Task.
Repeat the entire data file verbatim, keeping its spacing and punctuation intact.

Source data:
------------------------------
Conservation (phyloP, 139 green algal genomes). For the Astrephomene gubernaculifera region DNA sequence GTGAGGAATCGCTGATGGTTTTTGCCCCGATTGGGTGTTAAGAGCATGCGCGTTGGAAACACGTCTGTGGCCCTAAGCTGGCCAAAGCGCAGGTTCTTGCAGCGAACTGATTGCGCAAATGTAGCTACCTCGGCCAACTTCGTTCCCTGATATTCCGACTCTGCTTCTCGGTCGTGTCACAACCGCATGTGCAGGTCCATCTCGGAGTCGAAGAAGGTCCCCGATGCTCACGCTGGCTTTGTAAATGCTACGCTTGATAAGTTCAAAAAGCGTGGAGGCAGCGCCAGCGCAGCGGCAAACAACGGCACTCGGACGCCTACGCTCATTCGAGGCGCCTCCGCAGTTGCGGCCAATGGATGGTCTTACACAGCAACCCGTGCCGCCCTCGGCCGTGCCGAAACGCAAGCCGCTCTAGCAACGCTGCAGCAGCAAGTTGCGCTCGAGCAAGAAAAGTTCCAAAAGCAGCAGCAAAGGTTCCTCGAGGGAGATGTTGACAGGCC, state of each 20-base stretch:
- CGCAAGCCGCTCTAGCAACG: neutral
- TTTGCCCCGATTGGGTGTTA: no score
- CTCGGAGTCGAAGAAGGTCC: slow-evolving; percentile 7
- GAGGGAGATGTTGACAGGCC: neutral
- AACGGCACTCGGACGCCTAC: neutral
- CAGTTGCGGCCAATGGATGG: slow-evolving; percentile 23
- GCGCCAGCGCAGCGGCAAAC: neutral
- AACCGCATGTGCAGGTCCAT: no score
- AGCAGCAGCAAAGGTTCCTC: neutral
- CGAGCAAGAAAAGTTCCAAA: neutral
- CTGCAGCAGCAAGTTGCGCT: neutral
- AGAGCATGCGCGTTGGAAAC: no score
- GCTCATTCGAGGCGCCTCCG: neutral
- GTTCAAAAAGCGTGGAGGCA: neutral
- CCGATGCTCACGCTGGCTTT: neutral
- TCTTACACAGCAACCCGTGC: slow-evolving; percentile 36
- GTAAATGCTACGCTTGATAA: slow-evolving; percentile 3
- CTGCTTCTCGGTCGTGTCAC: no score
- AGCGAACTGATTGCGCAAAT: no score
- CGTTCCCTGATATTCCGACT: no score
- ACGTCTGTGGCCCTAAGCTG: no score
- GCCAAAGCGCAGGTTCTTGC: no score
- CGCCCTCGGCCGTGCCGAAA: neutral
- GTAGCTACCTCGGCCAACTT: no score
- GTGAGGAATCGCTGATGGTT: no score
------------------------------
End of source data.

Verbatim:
Conservation (phyloP, 139 green algal genomes). For the Astrephomene gubernaculifera region DNA sequence GTGAGGAATCGCTGATGGTTTTTGCCCCGATTGGGTGTTAAGAGCATGCGCGTTGGAAACACGTCTGTGGCCCTAAGCTGGCCAAAGCGCAGGTTCTTGCAGCGAACTGATTGCGCAAATGTAGCTACCTCGGCCAACTTCGTTCCCTGATATTCCGACTCTGCTTCTCGGTCGTGTCACAACCGCATGTGCAGGTCCATCTCGGAGTCGAAGAAGGTCCCCGATGCTCACGCTGGCTTTGTAAATGCTACGCTTGATAAGTTCAAAAAGCGTGGAGGCAGCGCCAGCGCAGCGGCAAACAACGGCACTCGGACGCCTACGCTCATTCGAGGCGCCTCCGCAGTTGCGGCCAATGGATGGTCTTACACAGCAACCCGTGCCGCCCTCGGCCGTGCCGAAACGCAAGCCGCTCTAGCAACGCTGCAGCAGCAAGTTGCGCTCGAGCAAGAAAAGTTCCAAAAGCAGCAGCAAAGGTTCCTCGAGGGAGATGTTGACAGGCC, state of each 20-base stretch:
- CGCAAGCCGCTCTAGCAACG: neutral
- TTTGCCCCGATTGGGTGTTA: no score
- CTCGGAGTCGAAGAAGGTCC: slow-evolving; percentile 7
- GAGGGAGATGTTGACAGGCC: neutral
- AACGGCACTCGGACGCCTAC: neutral
- CAGTTGCGGCCAATGGATGG: slow-evolving; percentile 23
- GCGCCAGCGCAGCGGCAAAC: neutral
- AACCGCATGTGCAGGTCCAT: no score
- AGCAGCAGCAAAGGTTCCTC: neutral
- CGAGCAAGAAAAGTTCCAAA: neutral
- CTGCAGCAGCAAGTTGCGCT: neutral
- AGAGCATGCGCGTTGGAAAC: no score
- GCTCATTCGAGGCGCCTCCG: neutral
- GTTCAAAAAGCGTGGAGGCA: neutral
- CCGATGCTCACGCTGGCTTT: neutral
- TCTTACACAGCAACCCGTGC: slow-evolving; percentile 36
- GTAAATGCTACGCTTGATAA: slow-evolving; percentile 3
- CTGCTTCTCGGTCGTGTCAC: no score
- AGCGAACTGATTGCGCAAAT: no score
- CGTTCCCTGATATTCCGACT: no score
- ACGTCTGTGGCCCTAAGCTG: no score
- GCCAAAGCGCAGGTTCTTGC: no score
- CGCCCTCGGCCGTGCCGAAA: neutral
- GTAGCTACCTCGGCCAACTT: no score
- GTGAGGAATCGCTGATGGTT: no score